I was shocked that a trainer at this advanced fitness seminar would still be using these ridiculous movements, so I said to him, “Whoa, you need to stop doing those exercises.

There are so many other and better total body ab movements.” With his beginner clients he needs to start with the ab plank movements, and a great mid-level intensity ab exercise is the stability ball jackknife.

But the truth is that most trainers spend far too much time having their clients do boring, dangerous, and ineffective ab exercises down on the floor. Be careful when making your ab workout choices.

Reason #3 – Most ab exercises get NO results

I’ve been training clients since the mid-1990′s and I’ve yet to see anyone who has ever gotten flat, six-pack abs from crunches. From the University gym where I started training my first fat loss clients and athletes, all the way to the gyms I’ve visited in Europe, Australia, Eastern Europe, and Central America, too many people are wasting their time with crunches. It’s really disappointing. Time to stop the insanity.

Most abs exercises are useless. You’d be much better off doing interval training to burn belly fat.  That’s why the Turbulence Training for Abs workouts use both interval training and metabolic resistance training workouts to help you burn fat and work your abs at the same time. You don’t need traditional ab exercises if you want to get a flat stomach.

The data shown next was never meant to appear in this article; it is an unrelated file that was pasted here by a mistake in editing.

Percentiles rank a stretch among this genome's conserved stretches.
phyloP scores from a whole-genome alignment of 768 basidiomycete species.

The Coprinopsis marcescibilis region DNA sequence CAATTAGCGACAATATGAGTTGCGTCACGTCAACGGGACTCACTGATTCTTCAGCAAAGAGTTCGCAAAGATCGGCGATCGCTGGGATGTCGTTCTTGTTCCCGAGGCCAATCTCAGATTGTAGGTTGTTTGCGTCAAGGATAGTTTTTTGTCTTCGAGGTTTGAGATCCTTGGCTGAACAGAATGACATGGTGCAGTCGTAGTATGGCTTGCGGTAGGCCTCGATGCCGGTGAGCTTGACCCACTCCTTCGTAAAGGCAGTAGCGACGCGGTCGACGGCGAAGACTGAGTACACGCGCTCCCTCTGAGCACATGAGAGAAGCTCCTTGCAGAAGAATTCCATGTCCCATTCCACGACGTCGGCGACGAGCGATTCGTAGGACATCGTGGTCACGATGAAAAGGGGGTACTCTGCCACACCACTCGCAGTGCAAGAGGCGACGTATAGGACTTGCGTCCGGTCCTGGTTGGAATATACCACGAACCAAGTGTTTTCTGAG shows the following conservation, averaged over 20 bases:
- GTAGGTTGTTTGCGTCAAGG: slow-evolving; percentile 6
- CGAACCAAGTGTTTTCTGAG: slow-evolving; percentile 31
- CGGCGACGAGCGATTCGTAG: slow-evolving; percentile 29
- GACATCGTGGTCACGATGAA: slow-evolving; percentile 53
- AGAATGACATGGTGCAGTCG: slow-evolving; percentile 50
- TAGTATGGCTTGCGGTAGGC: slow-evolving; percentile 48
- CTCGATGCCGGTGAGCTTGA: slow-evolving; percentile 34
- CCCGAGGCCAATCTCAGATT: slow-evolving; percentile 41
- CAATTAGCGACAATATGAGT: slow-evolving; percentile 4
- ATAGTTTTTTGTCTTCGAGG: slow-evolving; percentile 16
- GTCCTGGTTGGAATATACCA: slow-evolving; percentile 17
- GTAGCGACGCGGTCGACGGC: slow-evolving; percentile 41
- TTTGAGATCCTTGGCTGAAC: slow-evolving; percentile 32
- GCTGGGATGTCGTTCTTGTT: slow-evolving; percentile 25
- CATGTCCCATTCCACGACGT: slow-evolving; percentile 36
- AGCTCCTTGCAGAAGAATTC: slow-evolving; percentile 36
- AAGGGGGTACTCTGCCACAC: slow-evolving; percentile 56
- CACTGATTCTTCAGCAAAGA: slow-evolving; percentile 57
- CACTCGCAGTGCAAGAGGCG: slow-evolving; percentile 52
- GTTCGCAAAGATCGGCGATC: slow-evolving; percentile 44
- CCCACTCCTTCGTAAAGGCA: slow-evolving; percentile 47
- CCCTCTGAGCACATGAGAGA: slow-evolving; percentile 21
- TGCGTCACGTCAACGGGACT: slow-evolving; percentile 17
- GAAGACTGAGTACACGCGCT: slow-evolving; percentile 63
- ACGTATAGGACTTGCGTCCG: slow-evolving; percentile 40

Reason #4 – Doing old-school abs exercise training is gross and boring

When you do situps, crunches, and other boring abs exercises lying down on the floor, it is almost always gross and dirty. If you are using a mat, it will be covered in germs.  It’s even worse if you are doing crunches on a hotel room carpet that hasn’t been properly cleaned in ages. You don’t even want to know what dirt on that floor.

So switch it up and move to total body ab exercises that don’t require you to lie on your back on a dirty floor or mat, and you should also switch to stability ball ab exercises. It’s much easier to clean a ball than to clean a carpet.

Reason #5 – Abs exercises won’t burn belly fat

It takes over 22,000 crunches to burn 3500 calories (one pound) of fat. What a scary statistic when it comes to losing belly fat and getting flat sexy abs. Clearly crunches are not a good use of your time.

Here’s what you need to do instead. Change over to the total body ab exercises I’ve mentioned and described in this article, and get the free Turbulence Training for Abs workout report that gives you 3 TT ab circuits and video demonstrations of the best abs exercises.